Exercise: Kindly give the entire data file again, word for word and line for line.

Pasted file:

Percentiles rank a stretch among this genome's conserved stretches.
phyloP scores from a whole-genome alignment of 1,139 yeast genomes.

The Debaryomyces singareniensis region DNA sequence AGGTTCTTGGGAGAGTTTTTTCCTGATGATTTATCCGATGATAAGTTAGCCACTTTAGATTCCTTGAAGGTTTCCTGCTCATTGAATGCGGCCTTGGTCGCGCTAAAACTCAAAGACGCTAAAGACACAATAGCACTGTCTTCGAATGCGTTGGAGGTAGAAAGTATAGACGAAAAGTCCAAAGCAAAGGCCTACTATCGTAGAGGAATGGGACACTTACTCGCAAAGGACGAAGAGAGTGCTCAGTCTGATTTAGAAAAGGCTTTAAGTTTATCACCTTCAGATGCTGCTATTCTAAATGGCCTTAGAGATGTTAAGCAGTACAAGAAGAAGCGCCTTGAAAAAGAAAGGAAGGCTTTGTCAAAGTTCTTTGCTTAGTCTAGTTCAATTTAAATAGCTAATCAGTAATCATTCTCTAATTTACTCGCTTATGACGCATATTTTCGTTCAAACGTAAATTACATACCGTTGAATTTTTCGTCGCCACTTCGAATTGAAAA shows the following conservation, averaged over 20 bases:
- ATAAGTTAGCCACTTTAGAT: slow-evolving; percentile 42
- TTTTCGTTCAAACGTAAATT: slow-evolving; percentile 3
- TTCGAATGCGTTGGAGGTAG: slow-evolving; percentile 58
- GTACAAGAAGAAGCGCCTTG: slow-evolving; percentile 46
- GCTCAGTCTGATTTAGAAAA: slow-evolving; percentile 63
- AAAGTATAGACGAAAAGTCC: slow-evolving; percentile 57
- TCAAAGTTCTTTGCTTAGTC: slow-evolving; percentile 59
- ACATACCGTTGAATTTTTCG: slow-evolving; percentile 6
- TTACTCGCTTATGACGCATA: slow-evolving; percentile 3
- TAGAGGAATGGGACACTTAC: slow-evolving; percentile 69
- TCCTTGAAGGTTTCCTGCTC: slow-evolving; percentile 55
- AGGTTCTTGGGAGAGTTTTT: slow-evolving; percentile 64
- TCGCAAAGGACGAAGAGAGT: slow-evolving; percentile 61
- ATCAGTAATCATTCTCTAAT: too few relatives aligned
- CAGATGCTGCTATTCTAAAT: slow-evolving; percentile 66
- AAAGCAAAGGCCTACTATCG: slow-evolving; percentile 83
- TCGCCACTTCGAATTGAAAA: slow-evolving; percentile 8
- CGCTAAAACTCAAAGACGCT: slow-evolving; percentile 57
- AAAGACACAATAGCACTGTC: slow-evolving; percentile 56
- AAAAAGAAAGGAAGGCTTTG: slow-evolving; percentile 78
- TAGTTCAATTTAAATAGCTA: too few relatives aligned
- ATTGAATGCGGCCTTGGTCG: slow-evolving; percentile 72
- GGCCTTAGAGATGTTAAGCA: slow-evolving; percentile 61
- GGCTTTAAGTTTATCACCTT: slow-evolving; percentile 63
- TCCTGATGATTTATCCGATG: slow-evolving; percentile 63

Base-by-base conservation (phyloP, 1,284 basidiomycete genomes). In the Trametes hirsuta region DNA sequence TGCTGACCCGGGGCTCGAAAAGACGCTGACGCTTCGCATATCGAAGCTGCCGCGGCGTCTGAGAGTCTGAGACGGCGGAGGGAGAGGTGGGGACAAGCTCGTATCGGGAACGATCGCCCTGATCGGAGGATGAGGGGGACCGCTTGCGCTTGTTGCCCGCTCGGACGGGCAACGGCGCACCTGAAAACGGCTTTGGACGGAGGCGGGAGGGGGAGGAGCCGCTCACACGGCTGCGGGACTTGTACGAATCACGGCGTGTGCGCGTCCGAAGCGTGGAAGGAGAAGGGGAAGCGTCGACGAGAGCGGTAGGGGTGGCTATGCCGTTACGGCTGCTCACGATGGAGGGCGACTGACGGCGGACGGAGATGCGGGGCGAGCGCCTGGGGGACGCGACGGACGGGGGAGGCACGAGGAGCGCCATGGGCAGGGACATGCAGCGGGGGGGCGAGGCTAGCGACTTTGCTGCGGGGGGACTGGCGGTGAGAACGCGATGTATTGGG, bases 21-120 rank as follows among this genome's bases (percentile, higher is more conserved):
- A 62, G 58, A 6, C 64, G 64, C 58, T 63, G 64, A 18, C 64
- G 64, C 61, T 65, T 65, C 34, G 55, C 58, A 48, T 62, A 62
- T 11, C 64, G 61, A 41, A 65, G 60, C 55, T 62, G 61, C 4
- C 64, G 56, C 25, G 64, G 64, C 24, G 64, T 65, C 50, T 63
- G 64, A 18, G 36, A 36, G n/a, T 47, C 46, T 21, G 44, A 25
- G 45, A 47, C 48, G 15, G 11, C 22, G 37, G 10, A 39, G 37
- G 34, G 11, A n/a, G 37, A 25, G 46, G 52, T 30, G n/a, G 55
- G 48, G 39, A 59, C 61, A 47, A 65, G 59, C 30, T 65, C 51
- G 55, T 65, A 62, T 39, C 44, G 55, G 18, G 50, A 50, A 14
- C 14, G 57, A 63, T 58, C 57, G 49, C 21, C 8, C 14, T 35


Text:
Percentiles rank a stretch among this genome's conserved stretches.
phyloP scores from a whole-genome alignment of 1,139 yeast genomes.

The Debaryomyces singareniensis region DNA sequence AGGTTCTTGGGAGAGTTTTTTCCTGATGATTTATCCGATGATAAGTTAGCCACTTTAGATTCCTTGAAGGTTTCCTGCTCATTGAATGCGGCCTTGGTCGCGCTAAAACTCAAAGACGCTAAAGACACAATAGCACTGTCTTCGAATGCGTTGGAGGTAGAAAGTATAGACGAAAAGTCCAAAGCAAAGGCCTACTATCGTAGAGGAATGGGACACTTACTCGCAAAGGACGAAGAGAGTGCTCAGTCTGATTTAGAAAAGGCTTTAAGTTTATCACCTTCAGATGCTGCTATTCTAAATGGCCTTAGAGATGTTAAGCAGTACAAGAAGAAGCGCCTTGAAAAAGAAAGGAAGGCTTTGTCAAAGTTCTTTGCTTAGTCTAGTTCAATTTAAATAGCTAATCAGTAATCATTCTCTAATTTACTCGCTTATGACGCATATTTTCGTTCAAACGTAAATTACATACCGTTGAATTTTTCGTCGCCACTTCGAATTGAAAA shows the following conservation, averaged over 20 bases:
- ATAAGTTAGCCACTTTAGAT: slow-evolving; percentile 42
- TTTTCGTTCAAACGTAAATT: slow-evolving; percentile 3
- TTCGAATGCGTTGGAGGTAG: slow-evolving; percentile 58
- GTACAAGAAGAAGCGCCTTG: slow-evolving; percentile 46
- GCTCAGTCTGATTTAGAAAA: slow-evolving; percentile 63
- AAAGTATAGACGAAAAGTCC: slow-evolving; percentile 57
- TCAAAGTTCTTTGCTTAGTC: slow-evolving; percentile 59
- ACATACCGTTGAATTTTTCG: slow-evolving; percentile 6
- TTACTCGCTTATGACGCATA: slow-evolving; percentile 3
- TAGAGGAATGGGACACTTAC: slow-evolving; percentile 69
- TCCTTGAAGGTTTCCTGCTC: slow-evolving; percentile 55
- AGGTTCTTGGGAGAGTTTTT: slow-evolving; percentile 64
- TCGCAAAGGACGAAGAGAGT: slow-evolving; percentile 61
- ATCAGTAATCATTCTCTAAT: too few relatives aligned
- CAGATGCTGCTATTCTAAAT: slow-evolving; percentile 66
- AAAGCAAAGGCCTACTATCG: slow-evolving; percentile 83
- TCGCCACTTCGAATTGAAAA: slow-evolving; percentile 8
- CGCTAAAACTCAAAGACGCT: slow-evolving; percentile 57
- AAAGACACAATAGCACTGTC: slow-evolving; percentile 56
- AAAAAGAAAGGAAGGCTTTG: slow-evolving; percentile 78
- TAGTTCAATTTAAATAGCTA: too few relatives aligned
- ATTGAATGCGGCCTTGGTCG: slow-evolving; percentile 72
- GGCCTTAGAGATGTTAAGCA: slow-evolving; percentile 61
- GGCTTTAAGTTTATCACCTT: slow-evolving; percentile 63
- TCCTGATGATTTATCCGATG: slow-evolving; percentile 63

Base-by-base conservation (phyloP, 1,284 basidiomycete genomes). In the Trametes hirsuta region DNA sequence TGCTGACCCGGGGCTCGAAAAGACGCTGACGCTTCGCATATCGAAGCTGCCGCGGCGTCTGAGAGTCTGAGACGGCGGAGGGAGAGGTGGGGACAAGCTCGTATCGGGAACGATCGCCCTGATCGGAGGATGAGGGGGACCGCTTGCGCTTGTTGCCCGCTCGGACGGGCAACGGCGCACCTGAAAACGGCTTTGGACGGAGGCGGGAGGGGGAGGAGCCGCTCACACGGCTGCGGGACTTGTACGAATCACGGCGTGTGCGCGTCCGAAGCGTGGAAGGAGAAGGGGAAGCGTCGACGAGAGCGGTAGGGGTGGCTATGCCGTTACGGCTGCTCACGATGGAGGGCGACTGACGGCGGACGGAGATGCGGGGCGAGCGCCTGGGGGACGCGACGGACGGGGGAGGCACGAGGAGCGCCATGGGCAGGGACATGCAGCGGGGGGGCGAGGCTAGCGACTTTGCTGCGGGGGGACTGGCGGTGAGAACGCGATGTATTGGG, bases 21-120 rank as follows among this genome's bases (percentile, higher is more conserved):
- A 62, G 58, A 6, C 64, G 64, C 58, T 63, G 64, A 18, C 64
- G 64, C 61, T 65, T 65, C 34, G 55, C 58, A 48, T 62, A 62
- T 11, C 64, G 61, A 41, A 65, G 60, C 55, T 62, G 61, C 4
- C 64, G 56, C 25, G 64, G 64, C 24, G 64, T 65, C 50, T 63
- G 64, A 18, G 36, A 36, G n/a, T 47, C 46, T 21, G 44, A 25
- G 45, A 47, C 48, G 15, G 11, C 22, G 37, G 10, A 39, G 37
- G 34, G 11, A n/a, G 37, A 25, G 46, G 52, T 30, G n/a, G 55
- G 48, G 39, A 59, C 61, A 47, A 65, G 59, C 30, T 65, C 51
- G 55, T 65, A 62, T 39, C 44, G 55, G 18, G 50, A 50, A 14
- C 14, G 57, A 63, T 58, C 57, G 49, C 21, C 8, C 14, T 35